Today at noon we observed a two minute silence for the victims of last Thursday's bombings in London. My wife ensured that I stopped tapping my keyboard for the requisite period and we watched the shots of a silent crowd at St Andrews where the Open Golf is being played.
Not long ago the only silence we kept was for the Fallen of the Great War and Second World War. That was after church on Remembrance Sunday. Recently, the silence for the Fallen has moved back to 11am on 11th November as it used to be before I was born. Then, during the hysteria over Diana in 1997 we kept a silence for her. Also, it seems that all sporting events are now required to begin with a silent tribute to whomsoever has died that week. We have had the silence for the terror attacks on New York, Madrid and now London. Finally, there was the three minutes silence for the very many victims of the Asian Tsunami at the start of the year.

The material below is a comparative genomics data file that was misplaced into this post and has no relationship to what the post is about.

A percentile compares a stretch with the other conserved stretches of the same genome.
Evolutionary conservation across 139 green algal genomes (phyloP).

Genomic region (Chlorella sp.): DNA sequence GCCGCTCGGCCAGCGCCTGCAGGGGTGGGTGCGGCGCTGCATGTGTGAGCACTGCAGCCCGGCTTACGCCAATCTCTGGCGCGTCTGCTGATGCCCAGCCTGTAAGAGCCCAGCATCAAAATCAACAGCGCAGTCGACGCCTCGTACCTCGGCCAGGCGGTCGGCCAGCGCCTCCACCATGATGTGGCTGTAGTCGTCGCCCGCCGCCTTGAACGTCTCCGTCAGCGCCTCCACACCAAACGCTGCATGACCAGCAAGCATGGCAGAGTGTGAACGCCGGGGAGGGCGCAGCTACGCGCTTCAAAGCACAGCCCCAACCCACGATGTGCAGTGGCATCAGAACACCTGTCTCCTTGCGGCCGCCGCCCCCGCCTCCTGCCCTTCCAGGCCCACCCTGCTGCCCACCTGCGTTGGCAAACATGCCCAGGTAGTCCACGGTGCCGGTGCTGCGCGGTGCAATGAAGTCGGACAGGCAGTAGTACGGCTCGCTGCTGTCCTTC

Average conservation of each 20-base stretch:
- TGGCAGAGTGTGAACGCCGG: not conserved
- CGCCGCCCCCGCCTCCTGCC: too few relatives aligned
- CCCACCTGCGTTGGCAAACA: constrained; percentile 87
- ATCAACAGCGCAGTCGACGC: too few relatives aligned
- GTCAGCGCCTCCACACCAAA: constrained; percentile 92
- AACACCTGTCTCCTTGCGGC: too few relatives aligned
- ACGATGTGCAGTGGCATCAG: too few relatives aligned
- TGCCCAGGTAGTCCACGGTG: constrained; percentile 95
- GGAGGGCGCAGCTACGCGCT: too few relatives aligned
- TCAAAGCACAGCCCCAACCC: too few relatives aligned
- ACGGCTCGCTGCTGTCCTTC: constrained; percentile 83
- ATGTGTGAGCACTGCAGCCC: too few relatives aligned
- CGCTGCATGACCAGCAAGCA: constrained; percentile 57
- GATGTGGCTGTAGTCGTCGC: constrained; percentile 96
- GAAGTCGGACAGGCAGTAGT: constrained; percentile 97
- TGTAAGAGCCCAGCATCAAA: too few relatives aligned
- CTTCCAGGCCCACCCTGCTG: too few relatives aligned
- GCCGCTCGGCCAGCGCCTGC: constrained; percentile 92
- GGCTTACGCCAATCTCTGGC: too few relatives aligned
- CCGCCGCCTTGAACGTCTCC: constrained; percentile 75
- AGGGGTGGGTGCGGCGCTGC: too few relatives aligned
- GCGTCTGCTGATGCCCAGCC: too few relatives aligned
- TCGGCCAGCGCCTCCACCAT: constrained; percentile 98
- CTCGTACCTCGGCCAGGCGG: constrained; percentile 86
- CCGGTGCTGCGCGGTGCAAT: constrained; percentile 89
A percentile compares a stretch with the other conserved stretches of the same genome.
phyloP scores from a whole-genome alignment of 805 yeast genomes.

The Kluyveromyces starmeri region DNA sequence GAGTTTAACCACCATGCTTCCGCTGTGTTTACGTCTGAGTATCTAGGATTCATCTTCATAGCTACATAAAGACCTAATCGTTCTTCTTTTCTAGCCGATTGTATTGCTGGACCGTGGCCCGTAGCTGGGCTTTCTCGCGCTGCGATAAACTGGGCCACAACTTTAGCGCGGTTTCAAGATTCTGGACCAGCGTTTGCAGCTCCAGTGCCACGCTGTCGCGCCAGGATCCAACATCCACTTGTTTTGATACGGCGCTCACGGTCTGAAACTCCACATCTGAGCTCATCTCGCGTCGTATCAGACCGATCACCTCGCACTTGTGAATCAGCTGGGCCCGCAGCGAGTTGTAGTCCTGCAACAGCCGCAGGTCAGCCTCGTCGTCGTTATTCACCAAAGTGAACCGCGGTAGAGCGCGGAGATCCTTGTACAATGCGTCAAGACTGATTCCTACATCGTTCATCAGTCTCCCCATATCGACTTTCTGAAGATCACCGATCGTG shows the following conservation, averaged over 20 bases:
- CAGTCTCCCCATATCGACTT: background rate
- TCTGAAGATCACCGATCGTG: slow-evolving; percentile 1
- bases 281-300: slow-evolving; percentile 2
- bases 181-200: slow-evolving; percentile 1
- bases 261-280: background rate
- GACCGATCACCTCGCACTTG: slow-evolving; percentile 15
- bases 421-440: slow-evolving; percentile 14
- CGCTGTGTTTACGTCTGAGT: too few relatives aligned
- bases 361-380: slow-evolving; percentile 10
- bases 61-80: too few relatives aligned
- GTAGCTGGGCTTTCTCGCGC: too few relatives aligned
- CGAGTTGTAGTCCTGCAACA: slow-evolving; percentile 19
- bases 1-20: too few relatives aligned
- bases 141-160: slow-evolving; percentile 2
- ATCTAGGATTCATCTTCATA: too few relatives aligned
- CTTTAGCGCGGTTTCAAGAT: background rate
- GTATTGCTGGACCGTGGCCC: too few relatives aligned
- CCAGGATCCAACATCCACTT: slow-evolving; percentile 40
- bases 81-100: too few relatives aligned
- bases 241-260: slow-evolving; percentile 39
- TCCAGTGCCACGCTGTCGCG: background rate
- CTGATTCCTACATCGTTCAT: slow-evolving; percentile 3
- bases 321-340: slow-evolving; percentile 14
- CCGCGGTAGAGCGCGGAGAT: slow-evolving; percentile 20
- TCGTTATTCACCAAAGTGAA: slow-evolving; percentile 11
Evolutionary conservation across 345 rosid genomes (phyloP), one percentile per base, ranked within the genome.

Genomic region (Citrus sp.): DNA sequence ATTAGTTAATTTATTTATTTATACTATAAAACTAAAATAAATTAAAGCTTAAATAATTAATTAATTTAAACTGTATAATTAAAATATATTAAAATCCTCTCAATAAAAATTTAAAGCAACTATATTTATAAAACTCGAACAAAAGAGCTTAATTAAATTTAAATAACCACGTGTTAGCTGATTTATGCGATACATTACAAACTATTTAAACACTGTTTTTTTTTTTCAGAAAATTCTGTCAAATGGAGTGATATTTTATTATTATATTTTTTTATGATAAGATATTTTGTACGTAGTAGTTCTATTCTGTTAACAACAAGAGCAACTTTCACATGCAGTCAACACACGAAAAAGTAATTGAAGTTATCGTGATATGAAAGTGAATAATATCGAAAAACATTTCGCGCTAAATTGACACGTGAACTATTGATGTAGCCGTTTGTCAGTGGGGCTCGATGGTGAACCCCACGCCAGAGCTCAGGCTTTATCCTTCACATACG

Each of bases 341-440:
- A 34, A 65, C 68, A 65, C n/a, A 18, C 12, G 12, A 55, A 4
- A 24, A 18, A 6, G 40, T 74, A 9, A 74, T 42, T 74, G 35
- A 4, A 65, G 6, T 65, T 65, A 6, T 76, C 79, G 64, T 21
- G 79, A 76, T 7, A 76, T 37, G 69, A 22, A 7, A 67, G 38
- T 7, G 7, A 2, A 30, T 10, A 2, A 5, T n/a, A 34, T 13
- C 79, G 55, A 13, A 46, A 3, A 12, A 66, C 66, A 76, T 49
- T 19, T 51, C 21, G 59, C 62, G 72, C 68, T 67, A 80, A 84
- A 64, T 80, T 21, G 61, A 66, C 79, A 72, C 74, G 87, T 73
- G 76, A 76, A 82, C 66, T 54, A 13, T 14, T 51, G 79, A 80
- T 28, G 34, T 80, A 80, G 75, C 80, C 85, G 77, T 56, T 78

There has certainly been silence inflation but the reason for it is not hard to find. Once upon a time, we as a nation, could join together in prayer. The words of the Lord's Prayer were known by all and we could say Amen in assent at the end of whichever words were spoken. Now, to be inclusive, we are silent. In theory, we could still be praying but we do it alone and not together. A corporate silence may still be a powerful thing, especially in today's world of mass distraction. But it still seems to me a poor substitute for a common voice.
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